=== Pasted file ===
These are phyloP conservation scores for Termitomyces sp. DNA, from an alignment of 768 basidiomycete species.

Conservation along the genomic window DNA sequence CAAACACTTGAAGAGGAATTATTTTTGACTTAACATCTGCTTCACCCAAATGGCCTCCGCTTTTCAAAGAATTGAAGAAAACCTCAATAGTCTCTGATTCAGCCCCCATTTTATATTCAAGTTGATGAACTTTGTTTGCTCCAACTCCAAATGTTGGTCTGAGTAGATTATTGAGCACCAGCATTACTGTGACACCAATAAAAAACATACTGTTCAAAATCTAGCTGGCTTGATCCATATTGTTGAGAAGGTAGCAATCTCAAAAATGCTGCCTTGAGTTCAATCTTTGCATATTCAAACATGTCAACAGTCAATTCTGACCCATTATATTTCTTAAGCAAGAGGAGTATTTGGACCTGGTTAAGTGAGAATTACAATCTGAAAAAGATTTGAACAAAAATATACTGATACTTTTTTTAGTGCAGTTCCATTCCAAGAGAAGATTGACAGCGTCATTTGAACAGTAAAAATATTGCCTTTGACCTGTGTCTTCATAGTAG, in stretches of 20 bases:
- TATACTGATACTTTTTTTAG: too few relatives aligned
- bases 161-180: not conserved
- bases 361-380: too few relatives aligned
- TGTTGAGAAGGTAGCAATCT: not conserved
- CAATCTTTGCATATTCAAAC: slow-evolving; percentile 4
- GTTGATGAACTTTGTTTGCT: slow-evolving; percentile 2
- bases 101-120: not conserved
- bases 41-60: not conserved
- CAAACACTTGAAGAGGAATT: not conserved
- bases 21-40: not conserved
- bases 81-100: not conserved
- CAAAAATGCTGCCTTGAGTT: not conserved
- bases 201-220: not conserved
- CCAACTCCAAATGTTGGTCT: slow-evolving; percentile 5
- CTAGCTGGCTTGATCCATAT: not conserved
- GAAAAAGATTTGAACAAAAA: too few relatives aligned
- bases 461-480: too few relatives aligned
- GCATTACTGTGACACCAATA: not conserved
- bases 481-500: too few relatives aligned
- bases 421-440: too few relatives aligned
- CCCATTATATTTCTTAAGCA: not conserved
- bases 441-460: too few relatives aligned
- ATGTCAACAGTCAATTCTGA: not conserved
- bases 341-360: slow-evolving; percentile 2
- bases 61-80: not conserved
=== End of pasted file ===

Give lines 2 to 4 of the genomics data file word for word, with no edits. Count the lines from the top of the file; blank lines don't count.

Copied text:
Conservation along the genomic window DNA sequence CAAACACTTGAAGAGGAATTATTTTTGACTTAACATCTGCTTCACCCAAATGGCCTCCGCTTTTCAAAGAATTGAAGAAAACCTCAATAGTCTCTGATTCAGCCCCCATTTTATATTCAAGTTGATGAACTTTGTTTGCTCCAACTCCAAATGTTGGTCTGAGTAGATTATTGAGCACCAGCATTACTGTGACACCAATAAAAAACATACTGTTCAAAATCTAGCTGGCTTGATCCATATTGTTGAGAAGGTAGCAATCTCAAAAATGCTGCCTTGAGTTCAATCTTTGCATATTCAAACATGTCAACAGTCAATTCTGACCCATTATATTTCTTAAGCAAGAGGAGTATTTGGACCTGGTTAAGTGAGAATTACAATCTGAAAAAGATTTGAACAAAAATATACTGATACTTTTTTTAGTGCAGTTCCATTCCAAGAGAAGATTGACAGCGTCATTTGAACAGTAAAAATATTGCCTTTGACCTGTGTCTTCATAGTAG, in stretches of 20 bases:
- TATACTGATACTTTTTTTAG: too few relatives aligned
- bases 161-180: not conserved